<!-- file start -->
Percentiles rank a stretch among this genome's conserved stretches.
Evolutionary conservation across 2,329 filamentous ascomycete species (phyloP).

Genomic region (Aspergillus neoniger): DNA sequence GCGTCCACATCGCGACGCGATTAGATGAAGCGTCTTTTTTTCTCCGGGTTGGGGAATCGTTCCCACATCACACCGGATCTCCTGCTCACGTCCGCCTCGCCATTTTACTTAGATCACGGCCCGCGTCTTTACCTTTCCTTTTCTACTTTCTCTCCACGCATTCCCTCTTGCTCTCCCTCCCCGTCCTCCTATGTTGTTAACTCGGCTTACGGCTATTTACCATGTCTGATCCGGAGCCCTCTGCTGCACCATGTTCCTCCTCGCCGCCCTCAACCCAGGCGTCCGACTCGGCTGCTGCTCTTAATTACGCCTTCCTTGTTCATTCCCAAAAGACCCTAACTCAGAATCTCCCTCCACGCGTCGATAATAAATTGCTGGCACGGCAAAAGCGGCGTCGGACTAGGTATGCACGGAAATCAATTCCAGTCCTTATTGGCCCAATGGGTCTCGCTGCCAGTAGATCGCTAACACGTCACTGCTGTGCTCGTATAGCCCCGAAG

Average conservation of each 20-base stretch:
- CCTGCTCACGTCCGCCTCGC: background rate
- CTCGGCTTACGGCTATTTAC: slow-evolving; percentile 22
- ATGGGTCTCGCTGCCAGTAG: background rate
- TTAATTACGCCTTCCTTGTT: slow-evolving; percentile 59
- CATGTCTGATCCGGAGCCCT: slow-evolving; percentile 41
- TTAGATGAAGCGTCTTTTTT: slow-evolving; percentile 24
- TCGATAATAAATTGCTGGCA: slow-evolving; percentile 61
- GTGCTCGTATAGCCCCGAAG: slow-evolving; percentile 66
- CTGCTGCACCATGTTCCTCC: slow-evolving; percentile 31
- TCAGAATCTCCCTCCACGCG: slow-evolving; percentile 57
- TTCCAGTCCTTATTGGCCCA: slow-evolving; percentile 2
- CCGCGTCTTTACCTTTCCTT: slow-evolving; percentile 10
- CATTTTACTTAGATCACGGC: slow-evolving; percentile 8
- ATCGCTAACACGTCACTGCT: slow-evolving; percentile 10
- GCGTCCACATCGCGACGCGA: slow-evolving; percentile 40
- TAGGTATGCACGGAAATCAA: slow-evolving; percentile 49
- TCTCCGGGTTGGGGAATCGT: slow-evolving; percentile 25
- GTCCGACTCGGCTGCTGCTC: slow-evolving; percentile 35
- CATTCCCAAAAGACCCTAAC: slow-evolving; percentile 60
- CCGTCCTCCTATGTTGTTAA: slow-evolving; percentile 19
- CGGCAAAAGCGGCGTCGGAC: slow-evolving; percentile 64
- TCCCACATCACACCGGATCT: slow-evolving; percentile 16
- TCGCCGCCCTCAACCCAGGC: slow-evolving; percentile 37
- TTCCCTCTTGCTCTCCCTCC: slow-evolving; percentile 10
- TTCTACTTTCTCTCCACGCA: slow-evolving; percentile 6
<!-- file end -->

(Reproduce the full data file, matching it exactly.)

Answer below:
Percentiles rank a stretch among this genome's conserved stretches.
Evolutionary conservation across 2,329 filamentous ascomycete species (phyloP).

Genomic region (Aspergillus neoniger): DNA sequence GCGTCCACATCGCGACGCGATTAGATGAAGCGTCTTTTTTTCTCCGGGTTGGGGAATCGTTCCCACATCACACCGGATCTCCTGCTCACGTCCGCCTCGCCATTTTACTTAGATCACGGCCCGCGTCTTTACCTTTCCTTTTCTACTTTCTCTCCACGCATTCCCTCTTGCTCTCCCTCCCCGTCCTCCTATGTTGTTAACTCGGCTTACGGCTATTTACCATGTCTGATCCGGAGCCCTCTGCTGCACCATGTTCCTCCTCGCCGCCCTCAACCCAGGCGTCCGACTCGGCTGCTGCTCTTAATTACGCCTTCCTTGTTCATTCCCAAAAGACCCTAACTCAGAATCTCCCTCCACGCGTCGATAATAAATTGCTGGCACGGCAAAAGCGGCGTCGGACTAGGTATGCACGGAAATCAATTCCAGTCCTTATTGGCCCAATGGGTCTCGCTGCCAGTAGATCGCTAACACGTCACTGCTGTGCTCGTATAGCCCCGAAG

Average conservation of each 20-base stretch:
- CCTGCTCACGTCCGCCTCGC: background rate
- CTCGGCTTACGGCTATTTAC: slow-evolving; percentile 22
- ATGGGTCTCGCTGCCAGTAG: background rate
- TTAATTACGCCTTCCTTGTT: slow-evolving; percentile 59
- CATGTCTGATCCGGAGCCCT: slow-evolving; percentile 41
- TTAGATGAAGCGTCTTTTTT: slow-evolving; percentile 24
- TCGATAATAAATTGCTGGCA: slow-evolving; percentile 61
- GTGCTCGTATAGCCCCGAAG: slow-evolving; percentile 66
- CTGCTGCACCATGTTCCTCC: slow-evolving; percentile 31
- TCAGAATCTCCCTCCACGCG: slow-evolving; percentile 57
- TTCCAGTCCTTATTGGCCCA: slow-evolving; percentile 2
- CCGCGTCTTTACCTTTCCTT: slow-evolving; percentile 10
- CATTTTACTTAGATCACGGC: slow-evolving; percentile 8
- ATCGCTAACACGTCACTGCT: slow-evolving; percentile 10
- GCGTCCACATCGCGACGCGA: slow-evolving; percentile 40
- TAGGTATGCACGGAAATCAA: slow-evolving; percentile 49
- TCTCCGGGTTGGGGAATCGT: slow-evolving; percentile 25
- GTCCGACTCGGCTGCTGCTC: slow-evolving; percentile 35
- CATTCCCAAAAGACCCTAAC: slow-evolving; percentile 60
- CCGTCCTCCTATGTTGTTAA: slow-evolving; percentile 19
- CGGCAAAAGCGGCGTCGGAC: slow-evolving; percentile 64
- TCCCACATCACACCGGATCT: slow-evolving; percentile 16
- TCGCCGCCCTCAACCCAGGC: slow-evolving; percentile 37
- TTCCCTCTTGCTCTCCCTCC: slow-evolving; percentile 10
- TTCTACTTTCTCTCCACGCA: slow-evolving; percentile 6